CUMNOR'S answer to David Attenborough, who recently scooped a national award, is also setting records in the world of academia.

At just 24-years-old, Oxford-born filmmaker, Tom Ross, is said to be the youngest lecturer at a UK university when he took up his post in September last year.

In his short time on earth, Mr Ross, who lives in Cumnor Hill and went to Botley Primary School, not only travels the world for filming projects but also lectures at The University of South Wales.

Teaching digital production to first year students and studio production to second years, Mr Ross has set a high standard for other Millennials just starting out in their careers.

He said: "I'm not just a lecturer at the University I'm also a freelance filmmaker under the name Animantium Productions.

"My passion lies in wildlife filmmaking, because I just find animals and creatures so fascinating.

"I’ve always had a fascination with the natural world even as a kid, to go out watching and capturing it for others to admire is what I enjoy most.

"It's probably a cliche to say, but David Attenborough is definitely someone I aspire to and my film, 'A Tale of Bass', is like a typical Attenborough piece because it is driven by a behavioural based story."

He was awarded the Scottish Seabird Centre's Nature Photography Award in February this year for the short film, after entering the competition "at a punt" after a friend mentioned it.

Mr Ross said: "At the moment I am just trying to get myself established so I can continue doing what I love.

"Opportunities in this type of industry are difficult and you need to prove yourself and earn them.

"Whenever there is an opportunity which knocks at your door you just take it, you never know when the next one comes around.

"I love what I do and I want to continue doing it and have a long and successful career in this field, I don't want it to stop."

This was the first time the Scottish Seabird Centre included a short film category, and Mr Ross' winning documentary showed in beautiful detail the lives of gannets on Bass Rock, an island off the coast of Scotland which is home to the largest Northern gannet colony in the world.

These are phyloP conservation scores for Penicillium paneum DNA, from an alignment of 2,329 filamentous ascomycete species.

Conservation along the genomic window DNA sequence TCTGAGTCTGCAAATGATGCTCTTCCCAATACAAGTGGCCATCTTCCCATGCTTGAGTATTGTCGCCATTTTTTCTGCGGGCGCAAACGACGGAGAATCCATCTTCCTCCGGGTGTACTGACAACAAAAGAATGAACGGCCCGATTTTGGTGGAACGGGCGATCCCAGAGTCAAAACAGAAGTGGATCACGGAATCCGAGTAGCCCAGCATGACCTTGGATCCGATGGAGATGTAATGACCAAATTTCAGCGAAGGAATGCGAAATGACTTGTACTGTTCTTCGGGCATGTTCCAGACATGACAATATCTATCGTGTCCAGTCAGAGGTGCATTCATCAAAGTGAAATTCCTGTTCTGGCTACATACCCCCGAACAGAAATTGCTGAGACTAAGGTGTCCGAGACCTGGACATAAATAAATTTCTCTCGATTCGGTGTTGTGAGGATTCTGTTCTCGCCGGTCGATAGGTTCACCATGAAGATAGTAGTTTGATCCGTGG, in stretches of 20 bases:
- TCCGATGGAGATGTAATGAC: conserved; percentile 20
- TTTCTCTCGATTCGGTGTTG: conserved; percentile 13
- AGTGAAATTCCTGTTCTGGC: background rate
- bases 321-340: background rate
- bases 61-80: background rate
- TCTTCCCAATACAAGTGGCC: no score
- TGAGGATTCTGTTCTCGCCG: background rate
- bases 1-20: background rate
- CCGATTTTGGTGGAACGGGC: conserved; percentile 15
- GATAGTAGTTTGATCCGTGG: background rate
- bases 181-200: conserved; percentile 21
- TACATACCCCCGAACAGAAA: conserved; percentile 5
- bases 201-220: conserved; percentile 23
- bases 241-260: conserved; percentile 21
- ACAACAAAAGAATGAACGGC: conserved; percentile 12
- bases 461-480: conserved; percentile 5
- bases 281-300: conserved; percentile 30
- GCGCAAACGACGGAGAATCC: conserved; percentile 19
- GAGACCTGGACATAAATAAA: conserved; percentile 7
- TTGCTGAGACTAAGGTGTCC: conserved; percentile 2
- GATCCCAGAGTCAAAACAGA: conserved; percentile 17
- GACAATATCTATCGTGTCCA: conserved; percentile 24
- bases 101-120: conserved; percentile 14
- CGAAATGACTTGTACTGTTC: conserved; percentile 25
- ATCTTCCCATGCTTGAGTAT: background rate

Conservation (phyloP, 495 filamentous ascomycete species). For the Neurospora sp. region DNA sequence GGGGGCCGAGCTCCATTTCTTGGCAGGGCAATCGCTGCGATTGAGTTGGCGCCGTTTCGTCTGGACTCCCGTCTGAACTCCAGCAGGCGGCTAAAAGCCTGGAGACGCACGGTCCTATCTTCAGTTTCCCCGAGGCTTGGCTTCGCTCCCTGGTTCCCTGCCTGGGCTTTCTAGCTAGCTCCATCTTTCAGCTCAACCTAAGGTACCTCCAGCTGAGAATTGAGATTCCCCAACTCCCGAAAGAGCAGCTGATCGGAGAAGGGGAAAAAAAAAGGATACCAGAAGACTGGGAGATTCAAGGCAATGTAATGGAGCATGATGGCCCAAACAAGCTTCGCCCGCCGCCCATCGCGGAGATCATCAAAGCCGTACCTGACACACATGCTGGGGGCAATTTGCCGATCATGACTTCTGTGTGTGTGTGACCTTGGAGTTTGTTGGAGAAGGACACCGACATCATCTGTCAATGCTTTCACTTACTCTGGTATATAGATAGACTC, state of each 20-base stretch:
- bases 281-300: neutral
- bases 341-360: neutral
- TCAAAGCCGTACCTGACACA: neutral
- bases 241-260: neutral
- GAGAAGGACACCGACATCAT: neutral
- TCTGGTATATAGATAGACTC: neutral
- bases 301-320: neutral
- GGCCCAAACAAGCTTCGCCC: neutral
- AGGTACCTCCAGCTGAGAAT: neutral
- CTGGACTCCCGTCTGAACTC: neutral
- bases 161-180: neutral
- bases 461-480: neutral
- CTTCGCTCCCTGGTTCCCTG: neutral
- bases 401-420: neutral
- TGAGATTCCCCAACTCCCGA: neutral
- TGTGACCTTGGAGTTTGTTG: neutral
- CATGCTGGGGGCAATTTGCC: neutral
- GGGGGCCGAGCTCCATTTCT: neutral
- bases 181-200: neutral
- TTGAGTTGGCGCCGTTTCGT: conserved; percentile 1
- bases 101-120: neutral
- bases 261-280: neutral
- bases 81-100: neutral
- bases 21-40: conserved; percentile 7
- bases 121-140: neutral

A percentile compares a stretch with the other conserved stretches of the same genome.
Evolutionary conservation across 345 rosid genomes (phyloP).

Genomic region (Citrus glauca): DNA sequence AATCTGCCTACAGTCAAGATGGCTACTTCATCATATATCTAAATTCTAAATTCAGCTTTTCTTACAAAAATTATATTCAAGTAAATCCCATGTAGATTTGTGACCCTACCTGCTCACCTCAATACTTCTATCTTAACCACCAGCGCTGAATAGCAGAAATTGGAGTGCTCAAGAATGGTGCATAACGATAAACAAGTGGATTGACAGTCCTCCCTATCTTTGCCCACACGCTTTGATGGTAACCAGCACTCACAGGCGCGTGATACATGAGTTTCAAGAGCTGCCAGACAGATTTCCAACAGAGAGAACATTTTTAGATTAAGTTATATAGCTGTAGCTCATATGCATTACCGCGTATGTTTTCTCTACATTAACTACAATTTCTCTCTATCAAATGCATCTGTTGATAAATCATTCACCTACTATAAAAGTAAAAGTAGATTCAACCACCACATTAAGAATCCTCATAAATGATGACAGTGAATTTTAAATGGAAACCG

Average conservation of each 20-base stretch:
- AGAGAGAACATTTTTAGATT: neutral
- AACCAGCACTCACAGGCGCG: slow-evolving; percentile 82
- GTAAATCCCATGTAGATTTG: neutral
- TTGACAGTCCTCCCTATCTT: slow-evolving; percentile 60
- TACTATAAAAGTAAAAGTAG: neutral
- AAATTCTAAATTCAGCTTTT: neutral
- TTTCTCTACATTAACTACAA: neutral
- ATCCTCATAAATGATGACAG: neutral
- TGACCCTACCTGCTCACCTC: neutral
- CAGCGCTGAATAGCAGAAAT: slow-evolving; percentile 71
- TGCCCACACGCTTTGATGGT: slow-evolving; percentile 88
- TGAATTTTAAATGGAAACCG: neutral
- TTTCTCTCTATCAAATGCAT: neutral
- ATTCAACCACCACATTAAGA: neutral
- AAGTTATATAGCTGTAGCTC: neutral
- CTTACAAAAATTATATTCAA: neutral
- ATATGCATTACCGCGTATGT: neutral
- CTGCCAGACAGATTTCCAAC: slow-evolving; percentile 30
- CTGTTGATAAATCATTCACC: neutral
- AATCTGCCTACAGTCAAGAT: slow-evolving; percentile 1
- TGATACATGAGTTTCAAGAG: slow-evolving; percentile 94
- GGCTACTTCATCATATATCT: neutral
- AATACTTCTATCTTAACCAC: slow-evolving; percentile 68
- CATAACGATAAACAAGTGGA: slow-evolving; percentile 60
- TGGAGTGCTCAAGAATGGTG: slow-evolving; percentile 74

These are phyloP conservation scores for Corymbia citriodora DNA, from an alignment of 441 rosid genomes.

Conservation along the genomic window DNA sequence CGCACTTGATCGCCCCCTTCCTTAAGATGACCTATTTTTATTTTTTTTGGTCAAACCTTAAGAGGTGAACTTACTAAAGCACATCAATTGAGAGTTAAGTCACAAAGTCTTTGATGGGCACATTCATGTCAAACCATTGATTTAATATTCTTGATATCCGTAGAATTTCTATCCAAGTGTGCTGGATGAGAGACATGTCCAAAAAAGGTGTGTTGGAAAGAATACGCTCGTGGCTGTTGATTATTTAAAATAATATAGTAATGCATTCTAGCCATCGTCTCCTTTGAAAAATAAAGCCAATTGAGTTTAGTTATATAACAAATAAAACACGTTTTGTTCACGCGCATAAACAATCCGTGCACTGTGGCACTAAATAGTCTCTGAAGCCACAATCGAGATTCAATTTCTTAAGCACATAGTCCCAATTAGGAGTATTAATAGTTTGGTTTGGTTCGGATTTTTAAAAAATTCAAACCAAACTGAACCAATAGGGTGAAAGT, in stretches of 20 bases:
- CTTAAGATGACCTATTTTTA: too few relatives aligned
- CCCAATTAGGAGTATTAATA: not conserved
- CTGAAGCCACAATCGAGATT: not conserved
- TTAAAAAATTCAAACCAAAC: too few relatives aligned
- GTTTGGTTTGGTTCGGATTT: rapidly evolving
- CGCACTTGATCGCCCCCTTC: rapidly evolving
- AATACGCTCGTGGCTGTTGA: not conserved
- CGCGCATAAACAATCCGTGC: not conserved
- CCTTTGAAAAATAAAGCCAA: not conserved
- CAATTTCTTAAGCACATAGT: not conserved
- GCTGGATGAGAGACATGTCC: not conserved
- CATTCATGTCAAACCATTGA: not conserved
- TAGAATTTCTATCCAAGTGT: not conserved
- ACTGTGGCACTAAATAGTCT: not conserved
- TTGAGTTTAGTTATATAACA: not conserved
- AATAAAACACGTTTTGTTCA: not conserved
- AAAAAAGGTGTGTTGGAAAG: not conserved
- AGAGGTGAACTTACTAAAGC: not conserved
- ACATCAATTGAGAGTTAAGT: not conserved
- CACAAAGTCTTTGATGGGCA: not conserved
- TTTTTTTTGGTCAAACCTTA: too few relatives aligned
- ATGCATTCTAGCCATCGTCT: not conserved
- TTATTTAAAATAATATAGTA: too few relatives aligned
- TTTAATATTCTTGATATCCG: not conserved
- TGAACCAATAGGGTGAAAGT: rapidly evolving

Mr Ross said the aim of the film was to show off the wealth of wildlife in the Scottish seas and its ability to sustain and provide for the future.

Mr Ross added: "It’s always nice to win but when you’re told you've won by unanimous votes from both the judges and public, it adds to the achievement.

"But you never go into this type of industry for awards, you do it because you love and are fascinated by wildlife and the planet.

"I didn't even get to go to the ceremony because I was down in Cardiff lecturing, I didn't get to crack out my suit and tie."

Mr Ross said he had never intended to create the film specifically, but decided to use footage from his final masters project.

He completed his masters in Wildlife Filming at the University of West England in 2014-2015.

But despite his early on success in the year since his graduation, Mr Ross is certainly not planning to slow down any time soon.

He said: "This year I am really busy and I cannot wait to get stuck into a selection of great productions, some of which are with one of my childhood heroes.

"Nothing is more rewarding than being noticed for your work by someone who inspired you to choose your career.

"Alongside by lecturing duties, I am lucky enough to be filming abroad several times in numerous exotic locations."

Currently, Mr Ross, is enjoying the sun in the remote cluster of islands in Malaysia and Indonesia to film a docudrama, 'I am Ali Wallace'.

Later in the year he will be jetting off to Mexico to film turtles and venomous snakes for a National Geographic and Discovery program before flying to South America for a shoot in Brazil.

Mr Ross added: "I'm really looking forward to travelling to Mexico to film deadly snakes with one of my childhood heroes, Nigel Marven.

"It will be such a privilege and I hope I can learn a lot from him.

"After that I shoot off to the Serengeti to film the great African migration from hot air balloons for a month, spending every second in the middle of the action and living alongside the magical wildlife the area has to offer.

"I'm so excited to return to a place that once captivated me as a child.

"Personally I couldn't think of a better way of spending my time off during the summer before I start back lecturing next year."

And although Mr Ross will be jet setting across continents over the summer he will also be spending his time on projects in the UK.

He added: "Bar my international shoots, I am working as an independent here in the UK, creating an advert for Prostate Cancer Wales and TV pilots for a possible Animal Planet program series. All in all, I am very busy doing what I love and enjoy."

And despite only being in his early twenties, Mr Ross has some parting advice for the next generation, even after him, of filmmakers.

He said: "The best way to start out in this field of work is to simply get out there and practice, whether learning how to properly use a camera by shooting you back yard critters or challenging yourself to find something a little more exotic.

"Either way, the harder you try to make it in this profession, the rewards will always be worth it in the end. "If you have the passion and drive you will get there, but never become complacent because one documentary or one short film does not mean you don't have to try any more and be successful."

Watch A Tale of Bass online now at